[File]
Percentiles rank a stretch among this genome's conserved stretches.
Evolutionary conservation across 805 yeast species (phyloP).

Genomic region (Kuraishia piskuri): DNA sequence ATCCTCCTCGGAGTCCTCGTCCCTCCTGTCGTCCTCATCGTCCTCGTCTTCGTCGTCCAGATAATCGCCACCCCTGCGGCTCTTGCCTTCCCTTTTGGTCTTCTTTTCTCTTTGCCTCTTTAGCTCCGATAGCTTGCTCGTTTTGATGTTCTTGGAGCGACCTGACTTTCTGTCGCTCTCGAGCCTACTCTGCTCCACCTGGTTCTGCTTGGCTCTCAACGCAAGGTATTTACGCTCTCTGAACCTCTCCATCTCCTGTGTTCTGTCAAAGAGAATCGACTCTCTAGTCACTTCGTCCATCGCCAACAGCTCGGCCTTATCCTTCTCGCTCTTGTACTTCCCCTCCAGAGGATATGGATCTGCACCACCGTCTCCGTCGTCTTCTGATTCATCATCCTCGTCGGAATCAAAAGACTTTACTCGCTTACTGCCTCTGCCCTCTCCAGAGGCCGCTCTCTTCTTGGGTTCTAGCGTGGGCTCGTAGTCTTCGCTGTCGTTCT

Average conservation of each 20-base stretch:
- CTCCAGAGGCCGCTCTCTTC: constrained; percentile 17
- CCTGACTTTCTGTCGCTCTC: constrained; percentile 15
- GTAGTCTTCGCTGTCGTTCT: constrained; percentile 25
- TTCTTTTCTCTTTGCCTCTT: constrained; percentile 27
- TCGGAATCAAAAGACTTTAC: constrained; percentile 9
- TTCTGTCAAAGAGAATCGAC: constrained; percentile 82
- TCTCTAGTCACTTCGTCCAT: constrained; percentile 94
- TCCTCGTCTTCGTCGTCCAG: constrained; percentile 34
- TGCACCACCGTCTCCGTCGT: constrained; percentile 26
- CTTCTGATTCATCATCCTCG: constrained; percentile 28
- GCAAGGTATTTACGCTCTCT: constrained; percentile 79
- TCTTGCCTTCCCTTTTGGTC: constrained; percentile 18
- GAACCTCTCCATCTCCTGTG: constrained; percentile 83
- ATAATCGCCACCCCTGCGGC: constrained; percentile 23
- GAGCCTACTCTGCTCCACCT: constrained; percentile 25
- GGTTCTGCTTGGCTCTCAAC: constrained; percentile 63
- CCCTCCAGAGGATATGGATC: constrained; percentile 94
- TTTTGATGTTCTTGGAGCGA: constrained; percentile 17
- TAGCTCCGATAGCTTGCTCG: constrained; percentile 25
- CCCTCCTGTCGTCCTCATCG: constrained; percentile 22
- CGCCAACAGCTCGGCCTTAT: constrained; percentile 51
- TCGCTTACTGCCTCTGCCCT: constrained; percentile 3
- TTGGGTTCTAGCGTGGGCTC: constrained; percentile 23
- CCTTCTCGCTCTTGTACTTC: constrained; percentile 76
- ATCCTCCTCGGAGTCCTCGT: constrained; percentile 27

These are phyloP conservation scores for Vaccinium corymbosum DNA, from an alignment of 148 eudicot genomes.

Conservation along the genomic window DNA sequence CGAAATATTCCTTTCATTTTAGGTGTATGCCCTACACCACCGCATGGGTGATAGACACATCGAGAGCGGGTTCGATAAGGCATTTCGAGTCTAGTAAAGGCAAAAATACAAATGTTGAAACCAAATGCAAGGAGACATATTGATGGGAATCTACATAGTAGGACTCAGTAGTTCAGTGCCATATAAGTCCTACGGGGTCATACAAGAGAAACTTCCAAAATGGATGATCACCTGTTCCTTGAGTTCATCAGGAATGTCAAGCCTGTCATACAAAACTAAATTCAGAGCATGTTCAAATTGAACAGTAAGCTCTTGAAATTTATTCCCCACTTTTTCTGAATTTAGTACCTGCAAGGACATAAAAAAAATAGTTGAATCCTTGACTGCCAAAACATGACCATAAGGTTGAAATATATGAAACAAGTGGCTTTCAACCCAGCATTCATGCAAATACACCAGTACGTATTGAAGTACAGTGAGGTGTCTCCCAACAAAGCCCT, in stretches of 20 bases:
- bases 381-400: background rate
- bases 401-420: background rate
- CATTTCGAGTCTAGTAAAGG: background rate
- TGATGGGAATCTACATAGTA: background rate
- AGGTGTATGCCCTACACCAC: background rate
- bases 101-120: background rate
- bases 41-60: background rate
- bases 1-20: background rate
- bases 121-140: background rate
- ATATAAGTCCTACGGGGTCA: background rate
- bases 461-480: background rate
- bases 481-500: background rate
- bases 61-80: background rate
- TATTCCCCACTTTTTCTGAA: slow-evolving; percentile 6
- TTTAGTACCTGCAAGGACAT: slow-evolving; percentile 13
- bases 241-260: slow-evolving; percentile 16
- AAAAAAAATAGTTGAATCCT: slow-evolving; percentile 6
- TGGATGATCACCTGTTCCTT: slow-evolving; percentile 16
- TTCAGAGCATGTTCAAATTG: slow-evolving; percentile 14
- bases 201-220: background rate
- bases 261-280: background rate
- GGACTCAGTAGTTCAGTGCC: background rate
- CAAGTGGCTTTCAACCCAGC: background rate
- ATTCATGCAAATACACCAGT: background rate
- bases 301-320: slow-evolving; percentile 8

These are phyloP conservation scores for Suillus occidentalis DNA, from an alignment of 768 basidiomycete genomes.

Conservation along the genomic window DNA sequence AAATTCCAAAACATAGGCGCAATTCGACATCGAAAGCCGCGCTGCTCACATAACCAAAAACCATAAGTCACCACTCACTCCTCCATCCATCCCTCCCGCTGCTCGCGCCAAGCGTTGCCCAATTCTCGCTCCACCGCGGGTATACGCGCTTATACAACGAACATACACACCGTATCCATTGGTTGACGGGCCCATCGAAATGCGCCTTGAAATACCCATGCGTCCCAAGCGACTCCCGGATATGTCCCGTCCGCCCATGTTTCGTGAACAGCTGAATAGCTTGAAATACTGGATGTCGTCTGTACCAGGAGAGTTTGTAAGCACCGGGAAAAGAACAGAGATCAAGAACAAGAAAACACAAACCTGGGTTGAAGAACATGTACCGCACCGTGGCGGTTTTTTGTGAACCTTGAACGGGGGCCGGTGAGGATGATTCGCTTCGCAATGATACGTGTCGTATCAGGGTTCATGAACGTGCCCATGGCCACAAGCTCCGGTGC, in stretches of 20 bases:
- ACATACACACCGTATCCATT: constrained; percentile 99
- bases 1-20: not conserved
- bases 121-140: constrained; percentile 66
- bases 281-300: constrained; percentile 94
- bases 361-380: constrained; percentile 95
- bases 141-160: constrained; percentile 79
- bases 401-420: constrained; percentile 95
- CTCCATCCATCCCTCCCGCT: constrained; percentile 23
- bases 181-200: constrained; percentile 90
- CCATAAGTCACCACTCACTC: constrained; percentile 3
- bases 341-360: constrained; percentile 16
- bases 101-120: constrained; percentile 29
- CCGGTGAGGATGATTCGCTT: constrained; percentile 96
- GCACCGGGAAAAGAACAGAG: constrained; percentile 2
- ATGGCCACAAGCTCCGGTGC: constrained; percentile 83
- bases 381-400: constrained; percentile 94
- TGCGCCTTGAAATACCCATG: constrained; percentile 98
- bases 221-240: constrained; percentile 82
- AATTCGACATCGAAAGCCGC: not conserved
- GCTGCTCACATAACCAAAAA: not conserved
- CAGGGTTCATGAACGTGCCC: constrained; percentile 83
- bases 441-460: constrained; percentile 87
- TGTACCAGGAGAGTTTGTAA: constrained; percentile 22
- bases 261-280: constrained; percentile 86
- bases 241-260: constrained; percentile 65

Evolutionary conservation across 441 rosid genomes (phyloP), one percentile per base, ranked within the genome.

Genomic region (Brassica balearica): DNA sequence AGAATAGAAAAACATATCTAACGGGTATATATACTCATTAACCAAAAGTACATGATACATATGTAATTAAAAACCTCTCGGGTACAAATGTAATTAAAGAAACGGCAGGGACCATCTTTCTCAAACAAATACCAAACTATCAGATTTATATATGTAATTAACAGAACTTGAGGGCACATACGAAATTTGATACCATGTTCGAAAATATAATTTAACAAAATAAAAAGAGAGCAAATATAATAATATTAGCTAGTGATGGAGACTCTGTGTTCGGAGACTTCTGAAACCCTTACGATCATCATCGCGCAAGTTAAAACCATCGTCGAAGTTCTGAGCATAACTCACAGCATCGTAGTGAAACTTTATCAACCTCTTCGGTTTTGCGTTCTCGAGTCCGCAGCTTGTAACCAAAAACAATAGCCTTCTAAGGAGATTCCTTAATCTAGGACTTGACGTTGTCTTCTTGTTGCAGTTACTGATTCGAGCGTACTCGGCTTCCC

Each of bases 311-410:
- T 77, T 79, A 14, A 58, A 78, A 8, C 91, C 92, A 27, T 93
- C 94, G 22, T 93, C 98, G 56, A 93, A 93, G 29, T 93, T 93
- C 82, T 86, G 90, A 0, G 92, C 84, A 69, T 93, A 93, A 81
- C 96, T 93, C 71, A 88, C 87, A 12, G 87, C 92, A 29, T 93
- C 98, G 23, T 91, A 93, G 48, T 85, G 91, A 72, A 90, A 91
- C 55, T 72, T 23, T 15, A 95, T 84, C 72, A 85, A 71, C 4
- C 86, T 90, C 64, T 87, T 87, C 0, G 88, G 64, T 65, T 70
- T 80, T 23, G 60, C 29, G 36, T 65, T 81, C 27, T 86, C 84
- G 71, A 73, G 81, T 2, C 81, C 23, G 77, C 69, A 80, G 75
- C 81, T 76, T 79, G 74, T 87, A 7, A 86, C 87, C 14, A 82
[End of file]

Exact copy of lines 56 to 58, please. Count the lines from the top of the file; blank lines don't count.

- bases 301-320: slow-evolving; percentile 8

These are phyloP conservation scores for Suillus occidentalis DNA, from an alignment of 768 basidiomycete genomes.

Conservation along the genomic window DNA sequence AAATTCCAAAACATAGGCGCAATTCGACATCGAAAGCCGCGCTGCTCACATAACCAAAAACCATAAGTCACCACTCACTCCTCCATCCATCCCTCCCGCTGCTCGCGCCAAGCGTTGCCCAATTCTCGCTCCACCGCGGGTATACGCGCTTATACAACGAACATACACACCGTATCCATTGGTTGACGGGCCCATCGAAATGCGCCTTGAAATACCCATGCGTCCCAAGCGACTCCCGGATATGTCCCGTCCGCCCATGTTTCGTGAACAGCTGAATAGCTTGAAATACTGGATGTCGTCTGTACCAGGAGAGTTTGTAAGCACCGGGAAAAGAACAGAGATCAAGAACAAGAAAACACAAACCTGGGTTGAAGAACATGTACCGCACCGTGGCGGTTTTTTGTGAACCTTGAACGGGGGCCGGTGAGGATGATTCGCTTCGCAATGATACGTGTCGTATCAGGGTTCATGAACGTGCCCATGGCCACAAGCTCCGGTGC, in stretches of 20 bases: